In any event, when we consider the downward slide of mankind from Creation to the Exodus, we can begin to understand the significant departure from that trend that the Pentateuch represented. It was a step in the direction of restoring a “golden age” of mankind where men and women were not only in a proper relationship with their Creator, but also were in a relationship of equality with each other where the respect and submission on the part of both were equal. Some would say that since the fall into sin, it has not been so and cite passages in Genesis 3 to support the idea of one sex dominating another. They see this somehow as the normal Christian relationship between the sexes. But the same texts reveal that it is quite clearly a result of sin that things became that way. Why should Christians seek to emulate the effects of sin as proper Christian behavior? Some act as though God were commanding man to dominate woman and that they must obey. It is a mystery to me how this can be justified.
Disease is also a result of sin, but we have no problem recognizing the value of working to defeat disease in our lives. As a result, there have been great advances against diseases such as polio, tuberculosis, and smallpox, as well as many others. We do not argue in favor of disease because we know it is wrong even if it is definitely a result of sin. Why then do we argue in favor of sexual domination when it, too, is the result of sin? Truly, isn’t every form of domination and control of others without their consent a result of sin? Shouldn’t the Christian’s doctrine of man encompass a struggle against these results of sin wherever they occur? Unfortunately, we far too often find the battle against the results of sin important when those results make our own lives uncomfortable, but fail to concern ourselves when our actions dominate or control the lives of others.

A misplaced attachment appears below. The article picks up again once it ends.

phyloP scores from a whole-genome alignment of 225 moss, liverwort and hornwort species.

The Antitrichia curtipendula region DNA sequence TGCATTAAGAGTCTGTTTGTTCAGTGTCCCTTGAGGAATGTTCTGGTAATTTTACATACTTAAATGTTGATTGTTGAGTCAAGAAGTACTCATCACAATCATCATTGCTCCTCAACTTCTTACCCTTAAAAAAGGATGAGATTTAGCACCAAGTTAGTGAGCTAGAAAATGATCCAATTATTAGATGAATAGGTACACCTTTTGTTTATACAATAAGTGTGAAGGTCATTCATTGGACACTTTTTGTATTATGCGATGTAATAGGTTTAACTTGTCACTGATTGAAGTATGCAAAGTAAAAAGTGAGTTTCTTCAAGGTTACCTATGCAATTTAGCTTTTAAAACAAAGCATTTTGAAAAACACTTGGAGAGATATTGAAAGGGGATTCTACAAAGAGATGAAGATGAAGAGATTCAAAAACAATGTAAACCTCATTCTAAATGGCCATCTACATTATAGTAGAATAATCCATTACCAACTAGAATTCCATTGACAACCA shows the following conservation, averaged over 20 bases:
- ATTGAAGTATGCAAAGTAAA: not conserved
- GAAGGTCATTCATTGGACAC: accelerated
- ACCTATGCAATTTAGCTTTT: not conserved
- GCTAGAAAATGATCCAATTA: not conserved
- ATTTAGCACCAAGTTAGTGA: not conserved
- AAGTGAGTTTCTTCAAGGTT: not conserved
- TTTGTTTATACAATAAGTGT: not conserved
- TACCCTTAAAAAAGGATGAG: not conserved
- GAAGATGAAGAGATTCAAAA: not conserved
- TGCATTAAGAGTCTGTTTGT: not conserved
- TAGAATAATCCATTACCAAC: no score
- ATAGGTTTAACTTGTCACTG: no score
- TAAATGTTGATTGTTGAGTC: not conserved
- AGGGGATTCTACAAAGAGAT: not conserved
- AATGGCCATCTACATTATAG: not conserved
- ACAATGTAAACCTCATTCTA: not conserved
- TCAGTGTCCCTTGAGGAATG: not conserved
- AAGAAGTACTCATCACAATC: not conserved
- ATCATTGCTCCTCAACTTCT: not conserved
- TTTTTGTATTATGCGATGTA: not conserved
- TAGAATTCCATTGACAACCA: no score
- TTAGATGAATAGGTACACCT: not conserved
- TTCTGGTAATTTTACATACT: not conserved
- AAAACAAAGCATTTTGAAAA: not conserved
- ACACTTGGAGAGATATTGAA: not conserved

We see the results of sin in the world around us. Biologists refer to the “food chain,” where animals live in a relationship of prey and predator. The prophet Isaiah assures us that heaven will not be like that. (See Isaiah 11 & 65) If this is true then logically, the predatory relationship appears to be because of sin. To some extent, mankind has become part of this predatory “chain.” We prey on lesser species of animals for food and resources. Sadly, we even use the example of fallen nature as an excuse to justify predation of our fellow human beings in this “dog-eat-dog” world.
As if this were not enough, we have even often made God over into this image corrupted by sin. We simply place Him at the top of the “food chain” as the alpha being. Instead of recognizing that we should be reflecting His image as we were created to do, we look to the fallen world around us and declare that to be His image. Then like a filthy mirror that is poorly suited to the purpose for which it was created, we go about pretending that in dominating and controlling others, we are being godlike. Instead of bringing an image of fairness, equality and love into the world, we manipulate, control and conquer. Perhaps it is time we reject these results of sin and become vessels of grace to one another, allowing equality of opportunity and recognizing the validity of claims for equal rights for all mankind without regard to race, gender, nationality or any other excuse we use to dominate and control one another.
Scripture marked (NIV) taken from the Holy Bible, NEW INTERNATIONAL VERSION®. Copyright © 1973, 1978, 1984 by Biblica, Inc. All rights reserved worldwide. Used by permission. NEW INTERNATIONAL VERSION® and NIV® are registered trademarks of Biblica, Inc. Use of either trademark for the offering of goods or services requires the prior written consent of Biblica US, Inc.